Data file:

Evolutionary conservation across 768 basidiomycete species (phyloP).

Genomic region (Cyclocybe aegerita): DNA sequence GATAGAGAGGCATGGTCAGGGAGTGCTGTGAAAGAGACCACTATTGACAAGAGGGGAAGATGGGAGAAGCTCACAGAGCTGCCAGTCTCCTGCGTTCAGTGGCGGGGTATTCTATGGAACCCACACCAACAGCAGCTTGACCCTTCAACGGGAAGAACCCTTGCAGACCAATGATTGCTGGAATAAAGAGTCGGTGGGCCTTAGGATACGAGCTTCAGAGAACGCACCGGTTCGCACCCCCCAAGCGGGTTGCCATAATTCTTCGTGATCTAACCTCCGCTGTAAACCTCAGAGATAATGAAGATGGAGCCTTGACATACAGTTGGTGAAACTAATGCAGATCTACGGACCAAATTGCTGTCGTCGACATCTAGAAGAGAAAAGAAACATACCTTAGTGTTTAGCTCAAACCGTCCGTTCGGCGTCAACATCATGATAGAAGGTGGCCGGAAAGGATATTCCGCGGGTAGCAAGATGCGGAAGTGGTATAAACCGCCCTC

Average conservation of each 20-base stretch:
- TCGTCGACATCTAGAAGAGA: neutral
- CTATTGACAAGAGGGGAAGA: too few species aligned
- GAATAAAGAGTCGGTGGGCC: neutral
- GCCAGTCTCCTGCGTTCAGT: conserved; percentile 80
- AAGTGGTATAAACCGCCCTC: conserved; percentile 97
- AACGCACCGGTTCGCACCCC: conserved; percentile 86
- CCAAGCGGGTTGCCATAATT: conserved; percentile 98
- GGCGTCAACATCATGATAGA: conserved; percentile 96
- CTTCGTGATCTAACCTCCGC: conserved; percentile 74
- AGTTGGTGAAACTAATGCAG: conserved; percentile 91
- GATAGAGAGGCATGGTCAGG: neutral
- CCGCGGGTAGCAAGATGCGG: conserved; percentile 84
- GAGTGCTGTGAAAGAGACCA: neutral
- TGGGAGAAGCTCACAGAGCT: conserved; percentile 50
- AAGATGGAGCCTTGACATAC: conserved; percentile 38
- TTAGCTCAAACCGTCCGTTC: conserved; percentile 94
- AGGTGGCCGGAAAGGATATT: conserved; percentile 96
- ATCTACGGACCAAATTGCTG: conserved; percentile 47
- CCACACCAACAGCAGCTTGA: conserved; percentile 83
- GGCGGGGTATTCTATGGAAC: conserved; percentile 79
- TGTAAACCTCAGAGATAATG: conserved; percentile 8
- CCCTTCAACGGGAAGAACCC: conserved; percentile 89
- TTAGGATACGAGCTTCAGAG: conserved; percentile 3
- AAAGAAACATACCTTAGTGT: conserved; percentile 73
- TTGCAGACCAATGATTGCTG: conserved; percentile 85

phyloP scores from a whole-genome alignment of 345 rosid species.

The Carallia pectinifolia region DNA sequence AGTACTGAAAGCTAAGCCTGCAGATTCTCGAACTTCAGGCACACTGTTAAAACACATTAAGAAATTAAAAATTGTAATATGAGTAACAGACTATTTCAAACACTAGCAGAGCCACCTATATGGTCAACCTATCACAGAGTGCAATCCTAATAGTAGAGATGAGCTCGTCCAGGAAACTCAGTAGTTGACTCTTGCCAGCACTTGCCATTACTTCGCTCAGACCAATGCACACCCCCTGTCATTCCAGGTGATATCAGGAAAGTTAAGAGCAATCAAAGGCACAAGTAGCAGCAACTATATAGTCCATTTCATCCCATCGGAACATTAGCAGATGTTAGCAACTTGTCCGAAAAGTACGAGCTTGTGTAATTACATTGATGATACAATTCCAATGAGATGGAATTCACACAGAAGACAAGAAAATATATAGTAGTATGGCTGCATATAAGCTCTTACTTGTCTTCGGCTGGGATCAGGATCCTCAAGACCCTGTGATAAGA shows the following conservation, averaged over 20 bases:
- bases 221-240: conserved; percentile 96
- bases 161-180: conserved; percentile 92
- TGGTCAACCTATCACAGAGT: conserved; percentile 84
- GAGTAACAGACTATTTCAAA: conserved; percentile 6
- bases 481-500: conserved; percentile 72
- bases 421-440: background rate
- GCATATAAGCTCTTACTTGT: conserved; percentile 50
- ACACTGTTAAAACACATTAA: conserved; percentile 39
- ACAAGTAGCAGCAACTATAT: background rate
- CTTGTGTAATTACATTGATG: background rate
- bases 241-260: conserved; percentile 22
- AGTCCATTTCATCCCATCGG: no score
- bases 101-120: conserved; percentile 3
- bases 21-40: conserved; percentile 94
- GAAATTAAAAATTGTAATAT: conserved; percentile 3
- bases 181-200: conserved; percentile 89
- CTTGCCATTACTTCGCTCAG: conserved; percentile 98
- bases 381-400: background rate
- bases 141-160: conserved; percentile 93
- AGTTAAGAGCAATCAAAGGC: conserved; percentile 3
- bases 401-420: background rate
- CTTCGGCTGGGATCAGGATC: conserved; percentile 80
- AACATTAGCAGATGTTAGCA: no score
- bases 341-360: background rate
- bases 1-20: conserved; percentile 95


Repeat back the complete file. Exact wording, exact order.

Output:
Evolutionary conservation across 768 basidiomycete species (phyloP).

Genomic region (Cyclocybe aegerita): DNA sequence GATAGAGAGGCATGGTCAGGGAGTGCTGTGAAAGAGACCACTATTGACAAGAGGGGAAGATGGGAGAAGCTCACAGAGCTGCCAGTCTCCTGCGTTCAGTGGCGGGGTATTCTATGGAACCCACACCAACAGCAGCTTGACCCTTCAACGGGAAGAACCCTTGCAGACCAATGATTGCTGGAATAAAGAGTCGGTGGGCCTTAGGATACGAGCTTCAGAGAACGCACCGGTTCGCACCCCCCAAGCGGGTTGCCATAATTCTTCGTGATCTAACCTCCGCTGTAAACCTCAGAGATAATGAAGATGGAGCCTTGACATACAGTTGGTGAAACTAATGCAGATCTACGGACCAAATTGCTGTCGTCGACATCTAGAAGAGAAAAGAAACATACCTTAGTGTTTAGCTCAAACCGTCCGTTCGGCGTCAACATCATGATAGAAGGTGGCCGGAAAGGATATTCCGCGGGTAGCAAGATGCGGAAGTGGTATAAACCGCCCTC

Average conservation of each 20-base stretch:
- TCGTCGACATCTAGAAGAGA: neutral
- CTATTGACAAGAGGGGAAGA: too few species aligned
- GAATAAAGAGTCGGTGGGCC: neutral
- GCCAGTCTCCTGCGTTCAGT: conserved; percentile 80
- AAGTGGTATAAACCGCCCTC: conserved; percentile 97
- AACGCACCGGTTCGCACCCC: conserved; percentile 86
- CCAAGCGGGTTGCCATAATT: conserved; percentile 98
- GGCGTCAACATCATGATAGA: conserved; percentile 96
- CTTCGTGATCTAACCTCCGC: conserved; percentile 74
- AGTTGGTGAAACTAATGCAG: conserved; percentile 91
- GATAGAGAGGCATGGTCAGG: neutral
- CCGCGGGTAGCAAGATGCGG: conserved; percentile 84
- GAGTGCTGTGAAAGAGACCA: neutral
- TGGGAGAAGCTCACAGAGCT: conserved; percentile 50
- AAGATGGAGCCTTGACATAC: conserved; percentile 38
- TTAGCTCAAACCGTCCGTTC: conserved; percentile 94
- AGGTGGCCGGAAAGGATATT: conserved; percentile 96
- ATCTACGGACCAAATTGCTG: conserved; percentile 47
- CCACACCAACAGCAGCTTGA: conserved; percentile 83
- GGCGGGGTATTCTATGGAAC: conserved; percentile 79
- TGTAAACCTCAGAGATAATG: conserved; percentile 8
- CCCTTCAACGGGAAGAACCC: conserved; percentile 89
- TTAGGATACGAGCTTCAGAG: conserved; percentile 3
- AAAGAAACATACCTTAGTGT: conserved; percentile 73
- TTGCAGACCAATGATTGCTG: conserved; percentile 85

phyloP scores from a whole-genome alignment of 345 rosid species.

The Carallia pectinifolia region DNA sequence AGTACTGAAAGCTAAGCCTGCAGATTCTCGAACTTCAGGCACACTGTTAAAACACATTAAGAAATTAAAAATTGTAATATGAGTAACAGACTATTTCAAACACTAGCAGAGCCACCTATATGGTCAACCTATCACAGAGTGCAATCCTAATAGTAGAGATGAGCTCGTCCAGGAAACTCAGTAGTTGACTCTTGCCAGCACTTGCCATTACTTCGCTCAGACCAATGCACACCCCCTGTCATTCCAGGTGATATCAGGAAAGTTAAGAGCAATCAAAGGCACAAGTAGCAGCAACTATATAGTCCATTTCATCCCATCGGAACATTAGCAGATGTTAGCAACTTGTCCGAAAAGTACGAGCTTGTGTAATTACATTGATGATACAATTCCAATGAGATGGAATTCACACAGAAGACAAGAAAATATATAGTAGTATGGCTGCATATAAGCTCTTACTTGTCTTCGGCTGGGATCAGGATCCTCAAGACCCTGTGATAAGA shows the following conservation, averaged over 20 bases:
- bases 221-240: conserved; percentile 96
- bases 161-180: conserved; percentile 92
- TGGTCAACCTATCACAGAGT: conserved; percentile 84
- GAGTAACAGACTATTTCAAA: conserved; percentile 6
- bases 481-500: conserved; percentile 72
- bases 421-440: background rate
- GCATATAAGCTCTTACTTGT: conserved; percentile 50
- ACACTGTTAAAACACATTAA: conserved; percentile 39
- ACAAGTAGCAGCAACTATAT: background rate
- CTTGTGTAATTACATTGATG: background rate
- bases 241-260: conserved; percentile 22
- AGTCCATTTCATCCCATCGG: no score
- bases 101-120: conserved; percentile 3
- bases 21-40: conserved; percentile 94
- GAAATTAAAAATTGTAATAT: conserved; percentile 3
- bases 181-200: conserved; percentile 89
- CTTGCCATTACTTCGCTCAG: conserved; percentile 98
- bases 381-400: background rate
- bases 141-160: conserved; percentile 93
- AGTTAAGAGCAATCAAAGGC: conserved; percentile 3
- bases 401-420: background rate
- CTTCGGCTGGGATCAGGATC: conserved; percentile 80
- AACATTAGCAGATGTTAGCA: no score
- bases 341-360: background rate
- bases 1-20: conserved; percentile 95